Timothy Eaton

Associate Professor


Science Building, Room E212
Phone: 718-997-3327


Research Interests
I am a hydrologist with interests in both surface water and groundwater, modeling and field observations to understand hydrologic exchanges, and the use of shallow subsurface geophysics to characterize the shallow subsurface in urban settings.   I have also used borehole geophysics and measurements of temperature and specific conductance to infer processes in hydrologic systems.
Recent projects have investigated issues of water quality as it relates to discharge of combined sewer overflows (CSO) in coastal waters and the environmental impacts of hydraulic fracturing as it relates to energy policy decisions in New York State.  I have also collaborated in research on carbon assimilation in forests using eddy covariance methods to investigate ecosystem exchanges.   I am currently expanding my research into the hydrology and responses of wetlands to sealevel rise from global climate change, as well as the potential for constructed wetlands to treat CSO discharges in the New York City area.
With several grad students in conjunction with my field courses, I am currently studying temperature and water quality changes in the Alley Pond Park wetlands as a result of CSO discharges and tidal fluctuations.
  • CSO discharge impacts on wetlands hydrology, sediments and water quality.
  • Environmental impacts, Marcellus shale gas hydrofracking and New York City water supply.
  • Temperature sensing to track tidal exchanges in wetland systems (coming).
Teaching Philosophy and Interests

My teaching interests are natural resources and environment, surface and groundwater hydrology, shallow subsurface geophysics, and field methods in environmental sciences.

Courses taught

Undergraduate Classes
  • GEOL025 Natural Resources and the Environment
  • GEOL347 Introductory Hydrology
  • GEOL383 Groundwater Hydrology

Graduate Classes

  • GEOL 745 Hydrology
  • GEOL 746 Groundwater Hydrology
  • GEOL 761 Field Methods in Hydrology
  • GEOL 762 Shallow Subsurface Geophysics


Eaton, T.T. 2009. Engaging students and evaluating learning progress in an introductory environmental science course. Journal of Geoscience Education, 57(2) March issue

Eaton, T.T. and C. Yi. 2008. Hydroperiod and hydraulic loading for treatment potential in urban tidal wetlands. Hydrology and Earth System Science Discussions*, 6: 1-37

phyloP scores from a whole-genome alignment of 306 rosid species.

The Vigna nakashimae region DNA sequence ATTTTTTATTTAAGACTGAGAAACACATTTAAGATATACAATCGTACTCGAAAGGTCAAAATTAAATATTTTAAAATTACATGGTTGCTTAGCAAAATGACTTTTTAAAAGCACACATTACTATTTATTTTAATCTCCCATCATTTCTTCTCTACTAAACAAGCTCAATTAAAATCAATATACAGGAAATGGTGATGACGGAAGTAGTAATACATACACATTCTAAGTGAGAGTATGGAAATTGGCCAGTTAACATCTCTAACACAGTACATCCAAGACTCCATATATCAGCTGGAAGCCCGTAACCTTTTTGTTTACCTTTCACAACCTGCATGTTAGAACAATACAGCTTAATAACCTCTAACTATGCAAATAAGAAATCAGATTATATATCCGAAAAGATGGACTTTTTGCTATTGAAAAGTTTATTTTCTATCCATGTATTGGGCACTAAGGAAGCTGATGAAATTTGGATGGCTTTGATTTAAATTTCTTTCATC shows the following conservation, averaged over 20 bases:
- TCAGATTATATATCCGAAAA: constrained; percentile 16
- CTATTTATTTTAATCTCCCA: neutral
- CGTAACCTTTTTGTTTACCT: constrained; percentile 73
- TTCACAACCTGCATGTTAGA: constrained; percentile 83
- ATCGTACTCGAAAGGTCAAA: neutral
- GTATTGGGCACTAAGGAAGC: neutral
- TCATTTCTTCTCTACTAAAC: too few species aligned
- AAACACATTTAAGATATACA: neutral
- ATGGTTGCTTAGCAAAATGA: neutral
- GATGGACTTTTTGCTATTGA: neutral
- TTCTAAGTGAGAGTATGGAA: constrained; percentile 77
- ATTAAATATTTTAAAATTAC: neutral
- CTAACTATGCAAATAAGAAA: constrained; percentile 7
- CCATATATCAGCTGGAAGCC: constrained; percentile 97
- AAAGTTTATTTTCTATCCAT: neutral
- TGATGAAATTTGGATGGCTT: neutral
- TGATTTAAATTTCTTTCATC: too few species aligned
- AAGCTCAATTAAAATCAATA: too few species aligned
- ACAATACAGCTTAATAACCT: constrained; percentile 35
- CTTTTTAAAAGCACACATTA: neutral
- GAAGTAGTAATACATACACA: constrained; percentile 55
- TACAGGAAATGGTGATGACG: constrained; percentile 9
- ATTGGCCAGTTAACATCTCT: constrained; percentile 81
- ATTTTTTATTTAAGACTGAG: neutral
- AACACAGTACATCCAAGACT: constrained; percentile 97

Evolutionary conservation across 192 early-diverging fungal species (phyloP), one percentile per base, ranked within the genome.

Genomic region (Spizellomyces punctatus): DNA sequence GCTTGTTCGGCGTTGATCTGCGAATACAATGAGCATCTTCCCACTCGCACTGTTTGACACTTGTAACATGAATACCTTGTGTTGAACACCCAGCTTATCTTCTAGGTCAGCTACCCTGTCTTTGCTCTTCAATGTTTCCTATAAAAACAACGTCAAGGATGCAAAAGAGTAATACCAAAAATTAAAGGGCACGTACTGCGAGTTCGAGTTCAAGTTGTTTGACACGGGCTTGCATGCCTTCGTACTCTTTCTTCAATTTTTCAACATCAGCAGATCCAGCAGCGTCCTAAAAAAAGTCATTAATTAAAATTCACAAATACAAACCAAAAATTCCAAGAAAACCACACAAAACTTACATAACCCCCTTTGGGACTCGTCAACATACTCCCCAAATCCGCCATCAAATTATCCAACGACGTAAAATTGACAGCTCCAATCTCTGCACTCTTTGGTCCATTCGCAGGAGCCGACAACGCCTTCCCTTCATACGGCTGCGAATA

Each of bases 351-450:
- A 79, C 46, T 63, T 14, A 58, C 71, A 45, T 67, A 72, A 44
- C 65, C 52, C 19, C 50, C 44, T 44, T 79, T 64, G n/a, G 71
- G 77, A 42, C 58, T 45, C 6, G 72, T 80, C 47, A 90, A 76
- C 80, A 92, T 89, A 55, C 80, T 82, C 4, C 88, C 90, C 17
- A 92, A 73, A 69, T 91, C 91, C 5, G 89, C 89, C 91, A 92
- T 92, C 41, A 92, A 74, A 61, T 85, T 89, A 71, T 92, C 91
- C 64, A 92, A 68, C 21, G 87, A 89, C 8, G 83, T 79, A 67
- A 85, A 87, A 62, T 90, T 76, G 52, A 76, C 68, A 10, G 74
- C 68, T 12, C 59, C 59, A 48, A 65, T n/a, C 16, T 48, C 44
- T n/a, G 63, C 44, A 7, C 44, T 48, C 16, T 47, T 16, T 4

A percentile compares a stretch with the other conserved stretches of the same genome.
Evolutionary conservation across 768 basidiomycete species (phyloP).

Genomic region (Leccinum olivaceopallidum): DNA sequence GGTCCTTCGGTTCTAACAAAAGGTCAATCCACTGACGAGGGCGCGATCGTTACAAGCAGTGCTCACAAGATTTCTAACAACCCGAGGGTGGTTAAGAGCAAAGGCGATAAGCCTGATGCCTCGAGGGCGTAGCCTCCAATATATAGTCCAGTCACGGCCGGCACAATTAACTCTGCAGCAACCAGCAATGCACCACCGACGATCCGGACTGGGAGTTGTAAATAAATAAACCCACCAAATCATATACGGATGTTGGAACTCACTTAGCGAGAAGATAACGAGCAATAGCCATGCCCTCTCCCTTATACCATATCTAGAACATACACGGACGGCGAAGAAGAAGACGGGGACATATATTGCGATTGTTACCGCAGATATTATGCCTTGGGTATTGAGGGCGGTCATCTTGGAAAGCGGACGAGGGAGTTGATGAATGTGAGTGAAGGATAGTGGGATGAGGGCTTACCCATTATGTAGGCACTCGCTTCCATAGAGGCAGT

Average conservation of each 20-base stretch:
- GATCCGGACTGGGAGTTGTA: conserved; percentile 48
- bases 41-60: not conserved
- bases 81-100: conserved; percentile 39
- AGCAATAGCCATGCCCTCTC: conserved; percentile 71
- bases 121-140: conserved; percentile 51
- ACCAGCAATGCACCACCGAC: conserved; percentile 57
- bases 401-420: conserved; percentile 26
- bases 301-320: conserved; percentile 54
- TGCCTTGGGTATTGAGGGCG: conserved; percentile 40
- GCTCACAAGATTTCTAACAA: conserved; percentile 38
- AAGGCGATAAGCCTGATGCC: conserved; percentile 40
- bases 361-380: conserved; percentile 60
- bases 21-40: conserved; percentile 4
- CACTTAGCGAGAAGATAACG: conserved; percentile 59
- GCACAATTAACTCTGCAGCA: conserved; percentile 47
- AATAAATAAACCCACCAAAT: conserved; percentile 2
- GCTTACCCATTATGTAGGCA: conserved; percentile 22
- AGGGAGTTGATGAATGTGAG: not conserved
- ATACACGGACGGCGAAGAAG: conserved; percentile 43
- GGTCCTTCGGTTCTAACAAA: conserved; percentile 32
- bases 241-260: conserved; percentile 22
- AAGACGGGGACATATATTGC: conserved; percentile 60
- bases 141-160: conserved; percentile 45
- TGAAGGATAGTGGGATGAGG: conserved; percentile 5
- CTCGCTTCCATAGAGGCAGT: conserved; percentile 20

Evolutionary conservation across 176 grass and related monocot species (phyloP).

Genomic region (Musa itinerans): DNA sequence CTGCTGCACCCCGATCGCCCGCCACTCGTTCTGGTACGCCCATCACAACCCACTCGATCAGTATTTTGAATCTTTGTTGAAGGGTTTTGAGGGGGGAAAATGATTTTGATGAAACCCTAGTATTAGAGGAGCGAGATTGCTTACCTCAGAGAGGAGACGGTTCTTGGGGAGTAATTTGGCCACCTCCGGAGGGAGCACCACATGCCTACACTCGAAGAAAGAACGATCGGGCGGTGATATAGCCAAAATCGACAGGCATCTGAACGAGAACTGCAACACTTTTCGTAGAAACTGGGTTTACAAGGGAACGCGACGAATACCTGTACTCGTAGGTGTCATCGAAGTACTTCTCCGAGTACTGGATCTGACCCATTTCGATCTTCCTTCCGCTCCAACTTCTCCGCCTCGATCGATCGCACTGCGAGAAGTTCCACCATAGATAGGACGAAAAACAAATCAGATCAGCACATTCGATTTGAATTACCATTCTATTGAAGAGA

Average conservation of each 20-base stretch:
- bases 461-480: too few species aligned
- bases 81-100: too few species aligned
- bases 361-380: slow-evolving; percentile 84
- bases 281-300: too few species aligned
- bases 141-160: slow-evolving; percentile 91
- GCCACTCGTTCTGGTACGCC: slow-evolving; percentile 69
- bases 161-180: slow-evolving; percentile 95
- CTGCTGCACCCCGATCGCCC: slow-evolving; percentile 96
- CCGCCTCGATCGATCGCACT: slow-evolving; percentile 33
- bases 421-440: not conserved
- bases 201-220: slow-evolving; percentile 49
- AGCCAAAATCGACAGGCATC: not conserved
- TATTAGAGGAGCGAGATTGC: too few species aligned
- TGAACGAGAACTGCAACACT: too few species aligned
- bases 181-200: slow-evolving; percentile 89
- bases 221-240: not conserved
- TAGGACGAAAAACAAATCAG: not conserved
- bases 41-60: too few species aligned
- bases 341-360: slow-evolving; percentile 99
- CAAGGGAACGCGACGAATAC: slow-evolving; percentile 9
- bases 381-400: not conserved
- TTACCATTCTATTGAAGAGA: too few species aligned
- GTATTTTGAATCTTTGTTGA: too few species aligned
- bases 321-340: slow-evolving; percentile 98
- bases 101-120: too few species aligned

Eaton, T.T., C. Cranganu, and F. Nitsche. 2007. Resistivity profiling and GPR for characterization of urban fill and buried infrastructure. GSA Abstracts w/Programs, Vol.39, No.6

Eaton, T.T. 2007. Analytical estimates of hydraulic parameters for an urbanized estuary – Flushing Bay. Journal of Hydrology,347(1-2): 188-196, doi 10.1016/j.jhydrol.200709/018

Eaton, T.T., M.P. Anderson, and K.R. Bradbury. 2007. Fracture control of ground water flow and water chemistry in a rock aquitard. Ground Water 45, 601-615

Eaton, T.T. 2006. Hydrogeology – principles and practice. Invited book review. Ground Water 44(3): 326. doi: 10.1111/j.1745-6584.2006.00214.x

Cherry, J.A., B.L. Parker, K.R. Bradbury, T.T. Eaton, M.B. Gotkowitz, D.J. Hart, and M.A. Borchardt. 2006. Contaminant Transport Through Aquitards: A State of the Science Review, American Water Works Association Research Foundation Report 91133a, 126 p.

Bradbury K.R., M.B. Gotkowitz, D.J. Hart, T.T. Eaton, J.A. Cherry, B.L. Parker, M.A. Borchardt. 2006. Contaminant Transport Through Aquitards: Technical Guidance for Aquitard Assessment,American Water Works Association Research Foundation Report 91133b, 144 p.

Eaton, T.T. 2006. On the importance of geological heterogeneity for flow simulation. Sedimentary Geology 184(3-4): 187-201

Eaton, T.T. 2006. Heterogeneity in sedimentary aquifers: challenges for characterization and for flow modeling. Sedimentary Geology 184(3-4): 183-186

Eaton, T.T. and K.R. Bradbury. 2003. Hydraulic transience and the role of bedding fractures in a bedrock aquitard, southeastern Wisconsin, USA, Geophysical Research Letters 30(18). doi:10.1029/2003GL017913

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